A study conducted among advanced cancer patients in Soweto has found that most patients who received palliative care and are at the end of life, have spiritual needs beyond regular prayers from spiritual leaders. Furthermore, patients who received religious or spiritual care had less physical pain, used less morphine and had higher odds of dying where they wish than those who did not.
The study involving 233 participants was conducted by a team of local and international experts led by Wits researchers.
Lead researcher Dr Mpho Ratshikana-Moloko from the Centre for Palliative Care in the Faculty of Health Sciences at Wits University says that previous research has shown that religion and spirituality are important to most patients facing life-threatening illnesses. However, this study probed further.
Using the African Palliative Care Association Palliative Outcome Scale, the research confirmed previous international findings that nearly 98% of the participants had a religious or spiritual need.
The most common spiritual need expressed by patients in Soweto was “seeking a closer connection with their God” and “forgiveness for sins”, says Ratshikana-Moloko. This finding is of significance because it calls on faith leaders to provide relevant support that responds to the needs of patients. This research-led intervention empowers leaders to move beyond prayer, explains Ratshikana-Moloko.
“This is the first study to assess the spiritual and religious needs, and religious and spirituality care provided to advanced cancer patients who received palliative care in Soweto,” says Ratshikana-Moloko.
Since the study was concluded in 2018, Wits University has developed a course in Spiritual and Chaplaincy in Palliative Care. The first cohort of faith leaders from all religious backgrounds completed in September 2023.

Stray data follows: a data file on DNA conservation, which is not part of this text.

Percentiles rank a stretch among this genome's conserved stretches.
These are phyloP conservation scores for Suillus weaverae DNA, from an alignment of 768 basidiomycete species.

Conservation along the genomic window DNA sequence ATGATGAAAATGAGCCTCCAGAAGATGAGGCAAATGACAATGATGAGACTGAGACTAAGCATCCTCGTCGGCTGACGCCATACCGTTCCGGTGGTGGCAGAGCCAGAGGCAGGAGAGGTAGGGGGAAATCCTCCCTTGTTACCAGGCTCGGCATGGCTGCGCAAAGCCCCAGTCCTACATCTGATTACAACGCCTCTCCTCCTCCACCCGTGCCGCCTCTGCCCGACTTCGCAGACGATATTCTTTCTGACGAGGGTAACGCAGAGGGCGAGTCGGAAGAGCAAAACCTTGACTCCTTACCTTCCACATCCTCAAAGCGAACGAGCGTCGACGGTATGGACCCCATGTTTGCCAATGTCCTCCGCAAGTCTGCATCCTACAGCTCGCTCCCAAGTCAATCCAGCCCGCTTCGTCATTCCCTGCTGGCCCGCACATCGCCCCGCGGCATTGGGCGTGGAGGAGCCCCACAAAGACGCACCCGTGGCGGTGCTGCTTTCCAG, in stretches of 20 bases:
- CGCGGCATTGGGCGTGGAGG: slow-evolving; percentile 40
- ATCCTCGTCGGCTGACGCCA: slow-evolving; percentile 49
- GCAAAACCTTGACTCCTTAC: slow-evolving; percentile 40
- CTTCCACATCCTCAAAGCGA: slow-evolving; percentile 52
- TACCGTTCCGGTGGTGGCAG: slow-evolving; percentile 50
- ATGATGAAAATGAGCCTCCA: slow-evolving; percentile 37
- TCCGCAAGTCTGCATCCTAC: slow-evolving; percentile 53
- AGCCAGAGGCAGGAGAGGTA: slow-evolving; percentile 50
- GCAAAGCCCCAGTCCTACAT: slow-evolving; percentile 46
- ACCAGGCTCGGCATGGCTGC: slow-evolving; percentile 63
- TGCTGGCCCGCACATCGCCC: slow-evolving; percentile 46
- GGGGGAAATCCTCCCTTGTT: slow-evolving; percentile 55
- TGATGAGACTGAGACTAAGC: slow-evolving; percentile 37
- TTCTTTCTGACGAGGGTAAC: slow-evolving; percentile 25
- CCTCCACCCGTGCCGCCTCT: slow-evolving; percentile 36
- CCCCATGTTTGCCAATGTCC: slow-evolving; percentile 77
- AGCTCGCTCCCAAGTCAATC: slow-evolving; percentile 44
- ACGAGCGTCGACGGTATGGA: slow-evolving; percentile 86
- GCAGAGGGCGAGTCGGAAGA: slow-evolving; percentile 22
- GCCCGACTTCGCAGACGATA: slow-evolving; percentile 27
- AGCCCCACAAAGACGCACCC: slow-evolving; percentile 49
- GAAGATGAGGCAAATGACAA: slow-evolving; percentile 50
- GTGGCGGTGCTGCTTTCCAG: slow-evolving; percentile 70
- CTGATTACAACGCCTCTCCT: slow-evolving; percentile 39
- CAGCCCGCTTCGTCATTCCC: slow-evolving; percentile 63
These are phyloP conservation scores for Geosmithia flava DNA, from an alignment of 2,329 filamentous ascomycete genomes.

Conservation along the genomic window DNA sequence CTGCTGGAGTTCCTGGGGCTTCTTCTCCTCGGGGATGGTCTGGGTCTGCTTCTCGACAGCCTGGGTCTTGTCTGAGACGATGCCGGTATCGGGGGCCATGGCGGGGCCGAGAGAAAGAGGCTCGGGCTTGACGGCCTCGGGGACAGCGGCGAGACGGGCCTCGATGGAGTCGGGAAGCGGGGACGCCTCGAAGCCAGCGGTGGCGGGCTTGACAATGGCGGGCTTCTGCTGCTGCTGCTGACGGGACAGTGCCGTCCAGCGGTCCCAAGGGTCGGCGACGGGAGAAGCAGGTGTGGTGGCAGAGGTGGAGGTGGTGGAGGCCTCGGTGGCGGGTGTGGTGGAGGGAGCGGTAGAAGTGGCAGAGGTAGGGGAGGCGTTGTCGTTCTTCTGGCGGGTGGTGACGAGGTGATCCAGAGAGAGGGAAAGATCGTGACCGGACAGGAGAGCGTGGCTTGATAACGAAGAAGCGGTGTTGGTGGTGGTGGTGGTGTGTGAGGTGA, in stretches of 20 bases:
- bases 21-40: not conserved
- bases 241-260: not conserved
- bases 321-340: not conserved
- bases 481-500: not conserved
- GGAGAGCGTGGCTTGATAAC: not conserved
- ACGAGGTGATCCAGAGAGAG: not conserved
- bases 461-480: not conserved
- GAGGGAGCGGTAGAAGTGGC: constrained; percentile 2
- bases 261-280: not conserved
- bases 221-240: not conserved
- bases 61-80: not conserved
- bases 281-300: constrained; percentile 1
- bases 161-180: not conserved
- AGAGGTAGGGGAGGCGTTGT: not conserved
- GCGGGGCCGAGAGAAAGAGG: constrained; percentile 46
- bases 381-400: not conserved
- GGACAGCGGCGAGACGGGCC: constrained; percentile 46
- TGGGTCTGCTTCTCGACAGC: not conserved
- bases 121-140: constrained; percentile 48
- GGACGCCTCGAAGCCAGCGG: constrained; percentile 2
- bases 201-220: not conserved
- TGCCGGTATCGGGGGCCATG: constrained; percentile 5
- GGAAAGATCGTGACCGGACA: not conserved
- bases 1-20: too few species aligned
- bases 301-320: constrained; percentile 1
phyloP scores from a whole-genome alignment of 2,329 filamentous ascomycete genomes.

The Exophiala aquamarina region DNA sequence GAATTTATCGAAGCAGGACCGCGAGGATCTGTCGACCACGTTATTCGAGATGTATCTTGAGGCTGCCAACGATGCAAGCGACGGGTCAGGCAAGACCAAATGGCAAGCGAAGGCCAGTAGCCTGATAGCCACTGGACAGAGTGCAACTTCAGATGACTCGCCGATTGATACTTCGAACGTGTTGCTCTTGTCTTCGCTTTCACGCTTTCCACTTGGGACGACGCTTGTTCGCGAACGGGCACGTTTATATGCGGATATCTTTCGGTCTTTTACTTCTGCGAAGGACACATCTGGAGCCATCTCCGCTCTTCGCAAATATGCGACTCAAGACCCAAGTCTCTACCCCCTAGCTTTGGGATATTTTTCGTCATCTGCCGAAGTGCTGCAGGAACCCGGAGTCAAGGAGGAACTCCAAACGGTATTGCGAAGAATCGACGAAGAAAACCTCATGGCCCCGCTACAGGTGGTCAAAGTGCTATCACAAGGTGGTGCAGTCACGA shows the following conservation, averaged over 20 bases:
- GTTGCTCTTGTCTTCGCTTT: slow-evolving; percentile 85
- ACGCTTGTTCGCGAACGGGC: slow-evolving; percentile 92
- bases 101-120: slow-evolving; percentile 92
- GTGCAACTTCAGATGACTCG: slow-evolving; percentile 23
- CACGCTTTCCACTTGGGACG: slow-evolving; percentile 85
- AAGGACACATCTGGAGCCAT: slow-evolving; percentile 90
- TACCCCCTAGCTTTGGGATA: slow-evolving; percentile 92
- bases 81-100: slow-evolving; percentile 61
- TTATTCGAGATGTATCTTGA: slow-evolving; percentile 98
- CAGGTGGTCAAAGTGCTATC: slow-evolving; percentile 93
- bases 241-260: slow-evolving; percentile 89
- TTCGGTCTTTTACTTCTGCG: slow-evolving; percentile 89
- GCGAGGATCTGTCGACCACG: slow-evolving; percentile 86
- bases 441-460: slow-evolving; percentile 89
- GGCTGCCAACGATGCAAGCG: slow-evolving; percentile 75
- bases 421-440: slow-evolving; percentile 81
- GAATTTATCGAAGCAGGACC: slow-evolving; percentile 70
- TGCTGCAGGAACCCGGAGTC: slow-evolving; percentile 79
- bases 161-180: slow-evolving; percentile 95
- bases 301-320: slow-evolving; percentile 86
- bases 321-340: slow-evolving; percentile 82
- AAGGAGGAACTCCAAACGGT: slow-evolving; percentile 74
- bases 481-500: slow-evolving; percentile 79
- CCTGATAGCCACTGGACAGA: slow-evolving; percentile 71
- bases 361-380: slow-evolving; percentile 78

Palliative care to increase
Palliative care is one of the key pillars in illness management among terminally ill patients who are judged by a specialist physician as unlikely to benefit from curative-intent therapy. Often, patients are unlikely to survive beyond six months.
The South African National Policy Framework and Strategy for Palliative Care (2017–2022) incorporates spirituality into health care. However, palliative care services in South and southern Africa and elsewhere, rarely address these needs, despite available policies, guidelines and evidence.
“We have to implement what we know. The integration of spiritual care within the clinical care setting is recommended,” Ratshikana-Moloko.
South Africa faces a heavy burden of communicable and non-communicable diseases. One in six deaths globally is due to cancer, and cancer diagnoses are expected to increase by 70% in the next two decades, especially in low- and middle-income countries.
“Failure to identify and address the religious and spiritual needs of terminally-ill patients may increase distress and suffering,” Ratshikana-Moloko.